Named after | James Pierpont |
---|---|
No. of known terms | Thousands |
Conjectured no. of terms | Infinite |
Subsequence of | Pierpont number |
First terms | 2, 3, 5, 7, 13, 17, 19, 37, 73, 97, 109, 163, 193, 257, 433, 487, 577, 769, 1153, 1297, 1459, 2593, 2917, 3457, 3889 |
Largest known term | 3×2^{16,408,818} + 1 |
OEIS index | A005109 |
A Pierpont prime is a prime number of the form
A Pierpont prime with v = 0 is of the form , and is therefore a Fermat prime (unless u = 0). If v is positive then u must also be positive (because would be an even number greater than 2 and therefore not prime), and therefore the non-Fermat Piermont primes all have the form 6k + 1, when k is a positive integer (except for 2, when u = v = 0).
The first few Pierpont primes are:
As of 2022^{[update]}, the largest known Pierpont prime is 3×2^{16408818} + 1, which has 4,939,547 decimal digits.^{[1]}
Are there infinitely many Pierpont primes?
Empirically, the Pierpont primes do not seem to be particularly rare or sparsely distributed; there are 42 Pierpont primes less than 10^{6}, 65 less than 10^{9}, 157 less than 10^{20}, and 795 less than 10^{100}. There are few restrictions from algebraic factorisations on the Pierpont primes, so there are no requirements like the Mersenne prime condition that the exponent must be prime. Thus, it is expected that among n-digit numbers of the correct form , the fraction of these that are prime should be proportional to 1/n, a similar proportion as the proportion of prime numbers among all n-digit numbers. As there are numbers of the correct form in this range, there should be Pierpont primes.
Andrew M. Gleason made this reasoning explicit, conjecturing there are infinitely many Pierpont primes, and more specifically that there should be approximately 9n Pierpont primes up to 10^{n}.^{[2]} According to Gleason's conjecture there are Pierpont primes smaller than N, as opposed to the smaller conjectural number of Mersenne primes in that range.
When , the primality of can be tested by Proth's theorem. On the other hand, when alternative primality tests for are possible based on the factorization of as a small even number multiplied by a large power of 3.^{[3]}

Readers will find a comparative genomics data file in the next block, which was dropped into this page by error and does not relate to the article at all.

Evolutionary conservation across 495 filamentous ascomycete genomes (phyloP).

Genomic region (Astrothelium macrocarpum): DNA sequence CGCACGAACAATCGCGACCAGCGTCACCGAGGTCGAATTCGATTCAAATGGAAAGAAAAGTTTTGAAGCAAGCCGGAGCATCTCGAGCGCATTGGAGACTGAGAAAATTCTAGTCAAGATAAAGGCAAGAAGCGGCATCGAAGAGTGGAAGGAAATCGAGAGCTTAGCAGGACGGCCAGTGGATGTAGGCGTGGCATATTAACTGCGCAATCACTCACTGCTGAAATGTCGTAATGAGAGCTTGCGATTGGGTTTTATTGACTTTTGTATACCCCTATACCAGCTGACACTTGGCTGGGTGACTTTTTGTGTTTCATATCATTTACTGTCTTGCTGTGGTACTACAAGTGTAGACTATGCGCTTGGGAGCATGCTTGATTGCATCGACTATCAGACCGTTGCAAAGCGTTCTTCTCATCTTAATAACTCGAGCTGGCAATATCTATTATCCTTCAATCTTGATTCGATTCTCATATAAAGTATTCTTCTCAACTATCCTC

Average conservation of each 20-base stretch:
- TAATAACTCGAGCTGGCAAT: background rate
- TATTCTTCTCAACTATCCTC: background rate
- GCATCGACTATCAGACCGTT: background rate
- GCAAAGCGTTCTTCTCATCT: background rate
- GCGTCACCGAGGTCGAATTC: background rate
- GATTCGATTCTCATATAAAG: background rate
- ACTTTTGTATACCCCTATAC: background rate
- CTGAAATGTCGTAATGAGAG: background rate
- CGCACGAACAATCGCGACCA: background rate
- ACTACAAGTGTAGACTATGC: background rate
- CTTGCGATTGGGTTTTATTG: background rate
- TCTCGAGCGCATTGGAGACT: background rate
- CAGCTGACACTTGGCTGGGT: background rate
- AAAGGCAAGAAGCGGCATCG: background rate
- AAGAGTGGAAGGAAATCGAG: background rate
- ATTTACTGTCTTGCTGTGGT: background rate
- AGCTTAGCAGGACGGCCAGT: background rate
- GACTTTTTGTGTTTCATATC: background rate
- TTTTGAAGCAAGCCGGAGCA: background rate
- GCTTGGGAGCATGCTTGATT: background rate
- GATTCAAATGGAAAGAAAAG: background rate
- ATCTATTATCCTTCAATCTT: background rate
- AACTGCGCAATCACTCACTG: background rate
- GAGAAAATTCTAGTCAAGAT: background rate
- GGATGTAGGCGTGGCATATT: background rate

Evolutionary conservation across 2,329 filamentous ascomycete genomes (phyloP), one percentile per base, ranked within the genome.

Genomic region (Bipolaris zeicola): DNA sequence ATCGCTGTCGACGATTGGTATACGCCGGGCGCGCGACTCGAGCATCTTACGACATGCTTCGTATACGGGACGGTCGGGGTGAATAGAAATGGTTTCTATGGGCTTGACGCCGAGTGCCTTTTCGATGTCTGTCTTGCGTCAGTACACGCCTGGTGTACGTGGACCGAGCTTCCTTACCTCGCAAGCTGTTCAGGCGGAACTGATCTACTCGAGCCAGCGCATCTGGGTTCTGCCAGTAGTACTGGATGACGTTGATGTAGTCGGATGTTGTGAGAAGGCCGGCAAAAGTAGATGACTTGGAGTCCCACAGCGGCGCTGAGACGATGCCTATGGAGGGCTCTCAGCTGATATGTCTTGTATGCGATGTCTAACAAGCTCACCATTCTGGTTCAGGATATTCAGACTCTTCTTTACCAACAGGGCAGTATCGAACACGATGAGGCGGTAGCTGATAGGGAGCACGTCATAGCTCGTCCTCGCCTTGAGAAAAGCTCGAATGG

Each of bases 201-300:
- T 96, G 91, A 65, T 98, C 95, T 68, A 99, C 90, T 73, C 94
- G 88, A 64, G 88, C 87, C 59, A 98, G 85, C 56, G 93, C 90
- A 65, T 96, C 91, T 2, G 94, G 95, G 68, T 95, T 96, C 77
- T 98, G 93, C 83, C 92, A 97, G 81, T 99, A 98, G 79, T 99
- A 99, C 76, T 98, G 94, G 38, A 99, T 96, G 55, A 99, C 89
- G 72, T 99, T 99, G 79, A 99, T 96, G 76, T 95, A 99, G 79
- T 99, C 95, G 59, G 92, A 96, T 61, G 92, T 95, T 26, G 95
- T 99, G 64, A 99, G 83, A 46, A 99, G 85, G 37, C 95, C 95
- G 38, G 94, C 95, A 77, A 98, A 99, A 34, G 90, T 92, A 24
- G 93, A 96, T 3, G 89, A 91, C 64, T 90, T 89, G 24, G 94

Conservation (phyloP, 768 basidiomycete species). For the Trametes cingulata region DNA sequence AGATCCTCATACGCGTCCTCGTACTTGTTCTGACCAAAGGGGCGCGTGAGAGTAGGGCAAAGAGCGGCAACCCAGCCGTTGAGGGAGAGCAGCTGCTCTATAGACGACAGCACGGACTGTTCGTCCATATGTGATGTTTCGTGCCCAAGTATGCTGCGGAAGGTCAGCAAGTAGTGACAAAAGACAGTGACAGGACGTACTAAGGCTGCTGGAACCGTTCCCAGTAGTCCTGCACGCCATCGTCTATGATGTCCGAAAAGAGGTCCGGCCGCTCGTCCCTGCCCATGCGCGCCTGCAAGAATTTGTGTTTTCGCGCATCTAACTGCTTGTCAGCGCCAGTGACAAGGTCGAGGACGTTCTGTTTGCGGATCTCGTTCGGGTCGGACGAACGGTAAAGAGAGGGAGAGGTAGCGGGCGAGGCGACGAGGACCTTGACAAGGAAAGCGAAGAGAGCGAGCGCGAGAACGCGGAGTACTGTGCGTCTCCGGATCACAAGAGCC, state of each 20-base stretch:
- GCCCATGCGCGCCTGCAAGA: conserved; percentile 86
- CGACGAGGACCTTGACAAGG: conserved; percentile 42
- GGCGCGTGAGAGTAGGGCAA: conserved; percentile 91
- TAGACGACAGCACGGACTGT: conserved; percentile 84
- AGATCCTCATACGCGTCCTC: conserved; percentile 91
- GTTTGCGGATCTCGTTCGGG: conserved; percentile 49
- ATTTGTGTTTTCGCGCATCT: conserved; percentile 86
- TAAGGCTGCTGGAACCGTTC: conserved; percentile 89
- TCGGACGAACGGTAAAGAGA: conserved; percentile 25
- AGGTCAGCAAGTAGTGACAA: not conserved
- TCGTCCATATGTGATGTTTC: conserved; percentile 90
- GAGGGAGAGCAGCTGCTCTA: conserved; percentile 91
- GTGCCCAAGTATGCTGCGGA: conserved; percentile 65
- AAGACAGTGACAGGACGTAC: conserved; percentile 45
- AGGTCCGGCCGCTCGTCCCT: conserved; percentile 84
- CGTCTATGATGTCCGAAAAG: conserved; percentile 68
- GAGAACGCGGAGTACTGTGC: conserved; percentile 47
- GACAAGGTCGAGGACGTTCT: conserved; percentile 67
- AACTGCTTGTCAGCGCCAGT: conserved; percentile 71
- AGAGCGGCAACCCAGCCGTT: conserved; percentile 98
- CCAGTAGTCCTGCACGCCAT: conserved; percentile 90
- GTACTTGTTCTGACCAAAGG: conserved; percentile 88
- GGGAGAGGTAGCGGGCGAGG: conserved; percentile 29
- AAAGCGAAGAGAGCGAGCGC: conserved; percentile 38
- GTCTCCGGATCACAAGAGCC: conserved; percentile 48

In the mathematics of paper folding, the Huzita axioms define six of the seven types of fold possible. It has been shown that these folds are sufficient to allow the construction of the points that solve any cubic equation.^{[4]} It follows that they allow any regular polygon of N sides to be formed, as long as N ≥ 3 and is of the form 2^{m}3^{n}ρ, where ρ is a product of distinct Pierpont primes. This is the same class of regular polygons as those that can be constructed with a compass, straightedge, and angle-trisector.^{[2]} Regular polygons which can be constructed with only compass and straightedge (constructible polygons) are the special case where n = 0 and ρ is a product of distinct Fermat primes, themselves a subset of Pierpont primes.
In 1895, James Pierpont studied the same class of regular polygons; his work is what gives the name to the Pierpont primes. Pierpont generalized compass and straightedge constructions in a different way, by adding the ability to draw conic sections whose coefficients come from previously constructed points. As he showed, the regular N-gons that can be constructed with these operations are the ones such that the totient of N is 3-smooth. Since the totient of a prime is formed by subtracting one from it, the primes N for which Pierpont's construction works are exactly the Pierpont primes. However, Pierpont did not describe the form of the composite numbers with 3-smooth totients.^{[5]} As Gleason later showed, these numbers are exactly the ones of the form 2^{m}3^{n}ρ given above.^{[2]}
The smallest prime that is not a Pierpont (or Fermat) prime is 11; therefore, the hendecagon is the first regular polygon that cannot be constructed with compass, straightedge and angle trisector (or origami, or conic sections). All other regular N-gons with 3 ≤ N ≤ 21 can be constructed with compass, straightedge and trisector.^{[2]}
A Pierpont prime of the second kind is a prime number of the form 2^{u}3^{v} − 1. These numbers are
The largest known primes of this type are Mersenne primes; currently the largest known is (24,862,048 decimal digits). The largest known Pierpont prime of the second kind that is not a Mersenne prime is .^{[6]}
A generalized Pierpont prime is a prime of the form with k fixed primes p_{1} < p_{2} < p_{3} < ... < p_{k}. A generalized Pierpont prime of the second kind is a prime of the form with k fixed primes p_{1} < p_{2} < p_{3} < ... < p_{k}. Since all primes greater than 2 are odd, in both kinds p_{1} must be 2. The sequences of such primes in the OEIS are:
{p_{1}, p_{2}, p_{3}, ..., p_{k}} | + 1 | − 1 |
{2} | OEIS: A092506 | OEIS: A000668 |
{2, 3} | OEIS: A005109 | OEIS: A005105 |
{2, 5} | OEIS: A077497 | OEIS: A077313 |
{2, 3, 5} | OEIS: A002200 | OEIS: A293194 |
{2, 7} | OEIS: A077498 | OEIS: A077314 |
{2, 3, 5, 7} | OEIS: A174144 | OEIS: A347977 |
{2, 11} | OEIS: A077499 | OEIS: A077315 |
{2, 13} | OEIS: A173236 | OEIS: A173062 |